essay rehberi indir the first step in creating an argumentative essay is brunel university dissertation binding vriksha ka mahatva essay in hindi application of information technology in banking industry essay recycling bin essay advantages and disadvantages of volunteering essay hamburger essay model

"Thirteen" not Ocean's lucky number

by Eric Melin on June 8, 2007

in Print Reviews

One of the promotional stills from Steven Soderbergh’s star-studded Las Vegas heist sequel “Ocean’s Thirteen” features George Clooney as pack leader Danny Ocean, decked out in a black turtleneck and sporting a huge fake moustache. The movie also features Brad Pitt posing as a hippie scientist and Matt Damon as an aggressive womanizer with a severe nose. The inference is that the film pokes lighthearted fun at the suaveness of its movie stars by having them wear all sorts of ridiculous Fletch-like disguises.

The only problem is—it’s not very funny. Like everything in the third “Ocean’s” movie, these scenes have a great set-up and no payoff. The casual charm that was displayed so easily in “Ocean’s Eleven” has turned downright lackadaisical.

We already know how cool Ocean and his loyal band of thieves are. We have another supremely hip soundtrack that mashes together vintage organ sounds with funky guitar, horns, and overdriven dance beats, courtesy of Irish DJ/composer David Holmes. We also have some more vibrantly colorful cinematography from Soderbergh (under the pseudonym Peter Allen) that makes Vegas look a lot less cheesier than it actually is. We even get another impossible scheme to rip off a casino owner (the regrettably–named Willie Bank, played by Al Pacino) that isn’t completely revealed until the end.

After the peculiar European diversion that was “Ocean’s Twelve,” Soderbergh and cast seem a little too relieved to be back in the city that never sleeps. The familiar digs may have triggered the old camaraderie, but without a witty script, “Ocean’s Thirteen” just coasts confidently along on autopilot. Clooney and Pitt have fewer scenes with their trademark self-effacing funny business. The ridiculous disguises are good for a quick initial laugh, but don’t ever go anywhere. Too many sequences end with a thud and their memory is wiped away with a quick fade, as if to imply the old policeman-at-disaster-scene cliché: “There’s nothing to see here, folks. Move along.”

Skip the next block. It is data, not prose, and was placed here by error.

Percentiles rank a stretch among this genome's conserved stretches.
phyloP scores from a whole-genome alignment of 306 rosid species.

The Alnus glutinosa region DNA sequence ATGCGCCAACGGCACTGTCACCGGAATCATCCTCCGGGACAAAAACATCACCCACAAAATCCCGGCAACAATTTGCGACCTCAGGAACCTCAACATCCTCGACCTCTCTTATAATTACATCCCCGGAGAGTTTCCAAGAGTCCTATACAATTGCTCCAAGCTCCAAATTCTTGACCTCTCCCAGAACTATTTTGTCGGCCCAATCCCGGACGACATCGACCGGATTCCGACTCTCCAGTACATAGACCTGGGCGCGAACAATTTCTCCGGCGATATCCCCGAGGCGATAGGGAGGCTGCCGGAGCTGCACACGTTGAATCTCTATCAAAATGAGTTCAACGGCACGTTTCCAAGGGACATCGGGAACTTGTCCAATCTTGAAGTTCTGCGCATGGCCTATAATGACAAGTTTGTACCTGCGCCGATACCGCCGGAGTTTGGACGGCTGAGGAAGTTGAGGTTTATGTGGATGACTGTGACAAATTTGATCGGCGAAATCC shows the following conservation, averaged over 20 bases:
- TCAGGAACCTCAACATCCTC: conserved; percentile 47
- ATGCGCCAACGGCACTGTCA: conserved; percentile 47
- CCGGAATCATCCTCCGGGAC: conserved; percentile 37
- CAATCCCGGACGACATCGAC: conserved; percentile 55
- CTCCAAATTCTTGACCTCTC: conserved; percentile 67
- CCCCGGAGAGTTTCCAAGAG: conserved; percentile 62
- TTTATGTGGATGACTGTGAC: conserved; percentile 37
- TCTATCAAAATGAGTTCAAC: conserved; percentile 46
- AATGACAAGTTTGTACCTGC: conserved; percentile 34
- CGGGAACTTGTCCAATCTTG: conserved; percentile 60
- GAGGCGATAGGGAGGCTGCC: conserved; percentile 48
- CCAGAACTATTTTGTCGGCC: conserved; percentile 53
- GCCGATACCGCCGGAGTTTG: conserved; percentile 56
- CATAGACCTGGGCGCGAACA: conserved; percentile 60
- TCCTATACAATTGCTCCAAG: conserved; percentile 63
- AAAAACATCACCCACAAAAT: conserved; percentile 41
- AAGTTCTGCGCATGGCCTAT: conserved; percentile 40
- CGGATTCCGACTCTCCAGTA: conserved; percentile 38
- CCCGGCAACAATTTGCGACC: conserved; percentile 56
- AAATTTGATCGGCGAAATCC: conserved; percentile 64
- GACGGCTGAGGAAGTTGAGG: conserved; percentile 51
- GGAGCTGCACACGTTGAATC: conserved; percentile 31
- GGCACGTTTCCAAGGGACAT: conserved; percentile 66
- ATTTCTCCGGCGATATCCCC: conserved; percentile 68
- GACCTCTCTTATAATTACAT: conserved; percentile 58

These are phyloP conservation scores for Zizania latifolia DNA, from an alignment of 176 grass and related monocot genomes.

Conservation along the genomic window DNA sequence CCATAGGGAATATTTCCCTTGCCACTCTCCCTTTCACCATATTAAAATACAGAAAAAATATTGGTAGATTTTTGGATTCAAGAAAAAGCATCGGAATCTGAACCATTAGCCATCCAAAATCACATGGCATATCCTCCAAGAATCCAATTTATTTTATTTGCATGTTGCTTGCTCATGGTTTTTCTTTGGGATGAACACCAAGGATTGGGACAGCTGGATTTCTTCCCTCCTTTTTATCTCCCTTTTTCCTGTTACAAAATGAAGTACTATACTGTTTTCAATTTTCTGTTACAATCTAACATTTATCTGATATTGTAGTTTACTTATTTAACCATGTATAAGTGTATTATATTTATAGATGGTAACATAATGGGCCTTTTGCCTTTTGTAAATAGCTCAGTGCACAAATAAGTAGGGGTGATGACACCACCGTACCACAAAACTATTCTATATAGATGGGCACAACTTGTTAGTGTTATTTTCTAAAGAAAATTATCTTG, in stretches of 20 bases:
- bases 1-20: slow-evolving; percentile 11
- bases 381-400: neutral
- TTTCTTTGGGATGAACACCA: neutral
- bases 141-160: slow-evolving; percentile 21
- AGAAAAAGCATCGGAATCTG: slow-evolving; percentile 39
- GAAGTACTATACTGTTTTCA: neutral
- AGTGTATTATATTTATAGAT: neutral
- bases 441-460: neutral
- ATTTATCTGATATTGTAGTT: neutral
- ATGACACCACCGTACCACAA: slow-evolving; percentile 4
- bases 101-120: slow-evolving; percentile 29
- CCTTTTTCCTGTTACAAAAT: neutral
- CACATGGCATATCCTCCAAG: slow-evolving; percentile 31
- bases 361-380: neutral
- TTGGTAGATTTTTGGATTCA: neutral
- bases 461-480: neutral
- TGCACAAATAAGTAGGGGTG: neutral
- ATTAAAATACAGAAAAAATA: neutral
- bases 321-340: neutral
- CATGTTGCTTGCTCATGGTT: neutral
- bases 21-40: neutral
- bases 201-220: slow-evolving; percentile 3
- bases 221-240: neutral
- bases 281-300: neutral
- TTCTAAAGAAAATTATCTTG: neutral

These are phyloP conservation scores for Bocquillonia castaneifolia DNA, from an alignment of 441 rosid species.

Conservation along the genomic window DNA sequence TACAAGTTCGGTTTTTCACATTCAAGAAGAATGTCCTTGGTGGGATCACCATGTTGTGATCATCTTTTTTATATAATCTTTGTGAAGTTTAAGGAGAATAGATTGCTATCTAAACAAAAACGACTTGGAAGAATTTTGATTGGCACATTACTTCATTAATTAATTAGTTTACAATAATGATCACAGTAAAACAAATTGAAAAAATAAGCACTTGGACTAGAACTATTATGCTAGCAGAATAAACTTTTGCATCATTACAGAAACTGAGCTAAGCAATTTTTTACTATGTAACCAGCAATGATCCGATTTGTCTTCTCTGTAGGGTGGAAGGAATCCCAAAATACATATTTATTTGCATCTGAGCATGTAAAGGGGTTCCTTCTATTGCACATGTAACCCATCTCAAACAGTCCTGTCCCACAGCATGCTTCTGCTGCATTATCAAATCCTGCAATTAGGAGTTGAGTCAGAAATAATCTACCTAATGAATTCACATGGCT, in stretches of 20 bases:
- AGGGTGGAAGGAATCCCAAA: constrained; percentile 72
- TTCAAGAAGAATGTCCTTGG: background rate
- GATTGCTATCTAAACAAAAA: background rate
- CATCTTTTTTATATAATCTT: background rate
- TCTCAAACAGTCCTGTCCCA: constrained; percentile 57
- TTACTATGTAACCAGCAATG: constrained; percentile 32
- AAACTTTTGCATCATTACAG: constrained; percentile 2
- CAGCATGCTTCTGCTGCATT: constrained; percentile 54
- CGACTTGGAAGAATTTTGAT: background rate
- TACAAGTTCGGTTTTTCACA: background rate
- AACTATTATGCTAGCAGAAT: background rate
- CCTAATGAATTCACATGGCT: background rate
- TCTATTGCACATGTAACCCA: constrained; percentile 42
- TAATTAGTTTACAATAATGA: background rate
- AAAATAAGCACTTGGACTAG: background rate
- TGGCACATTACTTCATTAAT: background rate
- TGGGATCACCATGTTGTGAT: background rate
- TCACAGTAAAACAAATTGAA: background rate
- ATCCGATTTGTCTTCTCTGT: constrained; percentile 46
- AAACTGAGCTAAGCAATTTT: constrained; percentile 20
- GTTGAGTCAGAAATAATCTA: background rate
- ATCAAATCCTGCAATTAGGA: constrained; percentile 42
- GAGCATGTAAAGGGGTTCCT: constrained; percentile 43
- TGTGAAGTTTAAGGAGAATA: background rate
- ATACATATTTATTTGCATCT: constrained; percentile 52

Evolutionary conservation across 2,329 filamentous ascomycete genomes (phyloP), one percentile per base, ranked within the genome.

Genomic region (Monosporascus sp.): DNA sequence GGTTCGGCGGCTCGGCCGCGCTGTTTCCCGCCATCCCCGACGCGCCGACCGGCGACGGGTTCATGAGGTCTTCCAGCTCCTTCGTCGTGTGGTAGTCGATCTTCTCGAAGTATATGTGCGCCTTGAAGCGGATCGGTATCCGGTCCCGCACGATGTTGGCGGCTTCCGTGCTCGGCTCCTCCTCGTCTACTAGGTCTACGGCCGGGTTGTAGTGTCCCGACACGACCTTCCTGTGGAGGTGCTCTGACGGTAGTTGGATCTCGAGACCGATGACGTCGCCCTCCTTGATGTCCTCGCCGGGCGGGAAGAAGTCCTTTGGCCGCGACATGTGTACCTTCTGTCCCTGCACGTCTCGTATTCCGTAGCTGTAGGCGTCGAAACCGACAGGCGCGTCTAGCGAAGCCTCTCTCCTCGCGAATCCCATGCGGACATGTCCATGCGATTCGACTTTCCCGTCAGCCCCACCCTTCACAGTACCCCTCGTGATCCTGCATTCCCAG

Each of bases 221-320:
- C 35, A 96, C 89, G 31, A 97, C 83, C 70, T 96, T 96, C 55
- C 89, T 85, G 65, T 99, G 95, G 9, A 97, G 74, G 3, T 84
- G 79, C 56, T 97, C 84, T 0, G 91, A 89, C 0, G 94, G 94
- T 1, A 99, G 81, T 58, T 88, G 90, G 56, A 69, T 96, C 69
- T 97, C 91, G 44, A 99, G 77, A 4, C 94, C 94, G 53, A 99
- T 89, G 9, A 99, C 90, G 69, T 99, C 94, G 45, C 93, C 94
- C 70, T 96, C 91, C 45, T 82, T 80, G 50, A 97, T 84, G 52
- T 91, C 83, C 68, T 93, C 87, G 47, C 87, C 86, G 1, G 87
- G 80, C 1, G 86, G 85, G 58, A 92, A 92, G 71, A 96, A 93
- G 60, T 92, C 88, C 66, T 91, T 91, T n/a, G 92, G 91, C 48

Another part of the problem is that there is nothing is at stake here either. It is a lame revenge plot to get Willie back for screwing Ocean’s accomplice and Vegas legend Ruben Tishkoff (Elliott Gould).* As complicated and absurd as the plot to do this is, it isn’t enough to fill an entire film. At least in “11,” Clooney was pulling off a heist and trying to win his ex-wife back at the same time. It allowed for more character interaction and zippy dialogue.

Both Julia Roberts and Catherine Zeta-Jones (from “12″) are left out of “13,” presumably to make room for endless amounts of inane exposition. Clooney and Pitt slyly joke about how it’s not their fight, but a little male/female thrust and parry would have been nice. What little sexual interaction there is comes in the form of Linus (Damon) and his bulbous appendage (no, not that one—see the first paragraph) seducing Pacino’s assistant (Ellen Barkin). She gives in pretty quickly, due to a magical pheromone(?) on Linus’ neck, and that’s that.

A bizarre and irrelevant subplot featuring Virgil (Casey Affleck) and Turk (Scott Caan) is as unfunny as it is offensive. Sent to Mexico to mess with the casino’s dice at their factory, Affleck (wearing a mustache worse than Clooney’s) starts up a worker’s revolt because there is no air conditioning. When faced with the idea of paying the Mexicans off to keep the plan on track, Ocean—wearing swank designer duds— is surprised to find out that the almost $40,000 he would need to pay out covers not one person, but all of the workers combined. “Write them a check,” he says.

One expects a certain amount of the heist’s intricacies to be total nonsense, but “Ocean’s Thirteen” really outdoes itself. The team buys an enormous machine that was used to build the Chunnel between England and France. This is used to create a small earthquake. In addition to moving the Earth’s tectonic plates, the group must foil an artificial intelligence computer that scans every single winner in the building incessantly to determine whether their jackpot is legitimate or if they are cheating. Maybe when they’re done, they could bring that machine to Congress.

One welcome difference between the other films and this one is that the heist itself is only part of Ocean’s scheme. The other goal is to bankrupt Bank’s casino in one night by rigging their payouts and making everybody a winner for three minutes. Besides the obvious vicarious thrill, it offers a break from what has become a pretty tired formula.

“Ocean’s Thirteen” proves that bankable casting, groovy music, and lots of eye candy can only do so much. There has to be a little inspiration as well.

*The nostalgia for the Las Vegas of yesteryear is a nice motif that could have been expanded on.

Eric is the Editor-in-Chief of and writes for The Pitch. He’s former President of the KCFCC, and drummer for The Dead Girls, Ultimate Fakebook, and Truck Stop Love . He is also Air Guitar World Champion Mean Melin. Eric goes to 11. Follow him at:

Facebook Twitter LinkedIn Google+ YouTube 

Leave a Comment


Previous post:

Next post: